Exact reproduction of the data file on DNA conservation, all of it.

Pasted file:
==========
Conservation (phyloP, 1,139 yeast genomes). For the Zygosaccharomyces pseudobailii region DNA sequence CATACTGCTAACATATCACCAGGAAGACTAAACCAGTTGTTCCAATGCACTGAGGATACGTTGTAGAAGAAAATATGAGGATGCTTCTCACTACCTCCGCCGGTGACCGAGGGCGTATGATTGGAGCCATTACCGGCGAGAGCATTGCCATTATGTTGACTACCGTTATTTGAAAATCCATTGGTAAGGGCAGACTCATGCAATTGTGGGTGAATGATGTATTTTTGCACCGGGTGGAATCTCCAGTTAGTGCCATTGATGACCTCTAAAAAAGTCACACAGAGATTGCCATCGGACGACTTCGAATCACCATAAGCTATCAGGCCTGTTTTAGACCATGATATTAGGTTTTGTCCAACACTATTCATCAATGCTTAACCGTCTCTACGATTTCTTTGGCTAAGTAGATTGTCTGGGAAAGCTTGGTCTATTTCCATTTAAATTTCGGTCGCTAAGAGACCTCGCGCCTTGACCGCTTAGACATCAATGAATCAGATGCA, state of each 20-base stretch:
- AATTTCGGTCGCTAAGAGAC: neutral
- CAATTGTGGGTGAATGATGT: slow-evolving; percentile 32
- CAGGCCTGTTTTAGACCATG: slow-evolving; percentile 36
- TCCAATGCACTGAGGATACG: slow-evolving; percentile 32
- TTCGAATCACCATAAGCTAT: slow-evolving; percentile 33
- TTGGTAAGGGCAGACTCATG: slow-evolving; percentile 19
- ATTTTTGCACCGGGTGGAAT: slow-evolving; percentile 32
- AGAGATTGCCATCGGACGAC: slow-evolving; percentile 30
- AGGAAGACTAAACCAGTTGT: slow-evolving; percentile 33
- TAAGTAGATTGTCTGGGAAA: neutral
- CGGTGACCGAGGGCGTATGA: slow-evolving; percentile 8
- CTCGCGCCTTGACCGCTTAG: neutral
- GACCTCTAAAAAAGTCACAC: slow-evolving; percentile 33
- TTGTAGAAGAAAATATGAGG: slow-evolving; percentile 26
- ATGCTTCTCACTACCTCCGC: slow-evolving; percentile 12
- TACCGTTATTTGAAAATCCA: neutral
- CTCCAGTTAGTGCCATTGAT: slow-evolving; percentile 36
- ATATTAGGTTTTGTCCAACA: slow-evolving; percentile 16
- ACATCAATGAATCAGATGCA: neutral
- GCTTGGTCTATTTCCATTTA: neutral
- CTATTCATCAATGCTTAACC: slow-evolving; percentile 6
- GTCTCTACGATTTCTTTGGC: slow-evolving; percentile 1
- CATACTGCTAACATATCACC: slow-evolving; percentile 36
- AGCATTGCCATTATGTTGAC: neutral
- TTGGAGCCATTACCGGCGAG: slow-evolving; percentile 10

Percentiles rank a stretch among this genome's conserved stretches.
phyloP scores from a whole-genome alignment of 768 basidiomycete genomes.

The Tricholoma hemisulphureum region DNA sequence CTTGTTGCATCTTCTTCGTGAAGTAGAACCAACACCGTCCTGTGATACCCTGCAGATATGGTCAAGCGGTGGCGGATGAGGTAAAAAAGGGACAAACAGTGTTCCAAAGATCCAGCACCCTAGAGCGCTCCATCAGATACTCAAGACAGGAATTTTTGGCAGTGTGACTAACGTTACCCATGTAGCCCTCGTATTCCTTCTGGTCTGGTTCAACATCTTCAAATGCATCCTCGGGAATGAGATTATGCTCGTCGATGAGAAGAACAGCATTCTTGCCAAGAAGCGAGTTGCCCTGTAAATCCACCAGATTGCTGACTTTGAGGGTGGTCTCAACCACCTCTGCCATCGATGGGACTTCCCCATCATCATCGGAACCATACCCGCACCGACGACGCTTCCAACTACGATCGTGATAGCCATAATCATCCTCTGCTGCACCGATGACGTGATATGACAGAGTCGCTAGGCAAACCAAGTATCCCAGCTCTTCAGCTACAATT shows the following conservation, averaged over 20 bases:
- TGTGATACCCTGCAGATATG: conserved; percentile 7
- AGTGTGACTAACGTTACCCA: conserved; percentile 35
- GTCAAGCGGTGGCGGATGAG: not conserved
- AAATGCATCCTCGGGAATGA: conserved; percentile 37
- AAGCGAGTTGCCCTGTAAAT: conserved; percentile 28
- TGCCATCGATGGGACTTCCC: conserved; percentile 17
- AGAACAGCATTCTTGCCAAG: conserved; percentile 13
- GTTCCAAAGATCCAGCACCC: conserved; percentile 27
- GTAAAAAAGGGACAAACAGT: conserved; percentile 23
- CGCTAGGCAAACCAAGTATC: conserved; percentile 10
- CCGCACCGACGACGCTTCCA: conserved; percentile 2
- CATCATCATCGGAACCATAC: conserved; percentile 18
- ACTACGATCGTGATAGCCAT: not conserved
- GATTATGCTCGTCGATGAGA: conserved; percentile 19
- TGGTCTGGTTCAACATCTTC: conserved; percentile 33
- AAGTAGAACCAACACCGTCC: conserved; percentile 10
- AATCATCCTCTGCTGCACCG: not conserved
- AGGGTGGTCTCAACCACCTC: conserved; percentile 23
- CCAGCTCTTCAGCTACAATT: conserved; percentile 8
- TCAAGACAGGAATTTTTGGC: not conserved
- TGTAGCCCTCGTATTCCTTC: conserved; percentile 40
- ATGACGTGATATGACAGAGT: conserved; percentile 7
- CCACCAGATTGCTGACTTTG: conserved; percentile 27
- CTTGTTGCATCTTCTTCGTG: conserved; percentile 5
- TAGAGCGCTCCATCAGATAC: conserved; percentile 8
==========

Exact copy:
Conservation (phyloP, 1,139 yeast genomes). For the Zygosaccharomyces pseudobailii region DNA sequence CATACTGCTAACATATCACCAGGAAGACTAAACCAGTTGTTCCAATGCACTGAGGATACGTTGTAGAAGAAAATATGAGGATGCTTCTCACTACCTCCGCCGGTGACCGAGGGCGTATGATTGGAGCCATTACCGGCGAGAGCATTGCCATTATGTTGACTACCGTTATTTGAAAATCCATTGGTAAGGGCAGACTCATGCAATTGTGGGTGAATGATGTATTTTTGCACCGGGTGGAATCTCCAGTTAGTGCCATTGATGACCTCTAAAAAAGTCACACAGAGATTGCCATCGGACGACTTCGAATCACCATAAGCTATCAGGCCTGTTTTAGACCATGATATTAGGTTTTGTCCAACACTATTCATCAATGCTTAACCGTCTCTACGATTTCTTTGGCTAAGTAGATTGTCTGGGAAAGCTTGGTCTATTTCCATTTAAATTTCGGTCGCTAAGAGACCTCGCGCCTTGACCGCTTAGACATCAATGAATCAGATGCA, state of each 20-base stretch:
- AATTTCGGTCGCTAAGAGAC: neutral
- CAATTGTGGGTGAATGATGT: slow-evolving; percentile 32
- CAGGCCTGTTTTAGACCATG: slow-evolving; percentile 36
- TCCAATGCACTGAGGATACG: slow-evolving; percentile 32
- TTCGAATCACCATAAGCTAT: slow-evolving; percentile 33
- TTGGTAAGGGCAGACTCATG: slow-evolving; percentile 19
- ATTTTTGCACCGGGTGGAAT: slow-evolving; percentile 32
- AGAGATTGCCATCGGACGAC: slow-evolving; percentile 30
- AGGAAGACTAAACCAGTTGT: slow-evolving; percentile 33
- TAAGTAGATTGTCTGGGAAA: neutral
- CGGTGACCGAGGGCGTATGA: slow-evolving; percentile 8
- CTCGCGCCTTGACCGCTTAG: neutral
- GACCTCTAAAAAAGTCACAC: slow-evolving; percentile 33
- TTGTAGAAGAAAATATGAGG: slow-evolving; percentile 26
- ATGCTTCTCACTACCTCCGC: slow-evolving; percentile 12
- TACCGTTATTTGAAAATCCA: neutral
- CTCCAGTTAGTGCCATTGAT: slow-evolving; percentile 36
- ATATTAGGTTTTGTCCAACA: slow-evolving; percentile 16
- ACATCAATGAATCAGATGCA: neutral
- GCTTGGTCTATTTCCATTTA: neutral
- CTATTCATCAATGCTTAACC: slow-evolving; percentile 6
- GTCTCTACGATTTCTTTGGC: slow-evolving; percentile 1
- CATACTGCTAACATATCACC: slow-evolving; percentile 36
- AGCATTGCCATTATGTTGAC: neutral
- TTGGAGCCATTACCGGCGAG: slow-evolving; percentile 10

Percentiles rank a stretch among this genome's conserved stretches.
phyloP scores from a whole-genome alignment of 768 basidiomycete genomes.

The Tricholoma hemisulphureum region DNA sequence CTTGTTGCATCTTCTTCGTGAAGTAGAACCAACACCGTCCTGTGATACCCTGCAGATATGGTCAAGCGGTGGCGGATGAGGTAAAAAAGGGACAAACAGTGTTCCAAAGATCCAGCACCCTAGAGCGCTCCATCAGATACTCAAGACAGGAATTTTTGGCAGTGTGACTAACGTTACCCATGTAGCCCTCGTATTCCTTCTGGTCTGGTTCAACATCTTCAAATGCATCCTCGGGAATGAGATTATGCTCGTCGATGAGAAGAACAGCATTCTTGCCAAGAAGCGAGTTGCCCTGTAAATCCACCAGATTGCTGACTTTGAGGGTGGTCTCAACCACCTCTGCCATCGATGGGACTTCCCCATCATCATCGGAACCATACCCGCACCGACGACGCTTCCAACTACGATCGTGATAGCCATAATCATCCTCTGCTGCACCGATGACGTGATATGACAGAGTCGCTAGGCAAACCAAGTATCCCAGCTCTTCAGCTACAATT shows the following conservation, averaged over 20 bases:
- TGTGATACCCTGCAGATATG: conserved; percentile 7
- AGTGTGACTAACGTTACCCA: conserved; percentile 35
- GTCAAGCGGTGGCGGATGAG: not conserved
- AAATGCATCCTCGGGAATGA: conserved; percentile 37
- AAGCGAGTTGCCCTGTAAAT: conserved; percentile 28
- TGCCATCGATGGGACTTCCC: conserved; percentile 17
- AGAACAGCATTCTTGCCAAG: conserved; percentile 13
- GTTCCAAAGATCCAGCACCC: conserved; percentile 27
- GTAAAAAAGGGACAAACAGT: conserved; percentile 23
- CGCTAGGCAAACCAAGTATC: conserved; percentile 10
- CCGCACCGACGACGCTTCCA: conserved; percentile 2
- CATCATCATCGGAACCATAC: conserved; percentile 18
- ACTACGATCGTGATAGCCAT: not conserved
- GATTATGCTCGTCGATGAGA: conserved; percentile 19
- TGGTCTGGTTCAACATCTTC: conserved; percentile 33
- AAGTAGAACCAACACCGTCC: conserved; percentile 10
- AATCATCCTCTGCTGCACCG: not conserved
- AGGGTGGTCTCAACCACCTC: conserved; percentile 23
- CCAGCTCTTCAGCTACAATT: conserved; percentile 8
- TCAAGACAGGAATTTTTGGC: not conserved
- TGTAGCCCTCGTATTCCTTC: conserved; percentile 40
- ATGACGTGATATGACAGAGT: conserved; percentile 7
- CCACCAGATTGCTGACTTTG: conserved; percentile 27
- CTTGTTGCATCTTCTTCGTG: conserved; percentile 5
- TAGAGCGCTCCATCAGATAC: conserved; percentile 8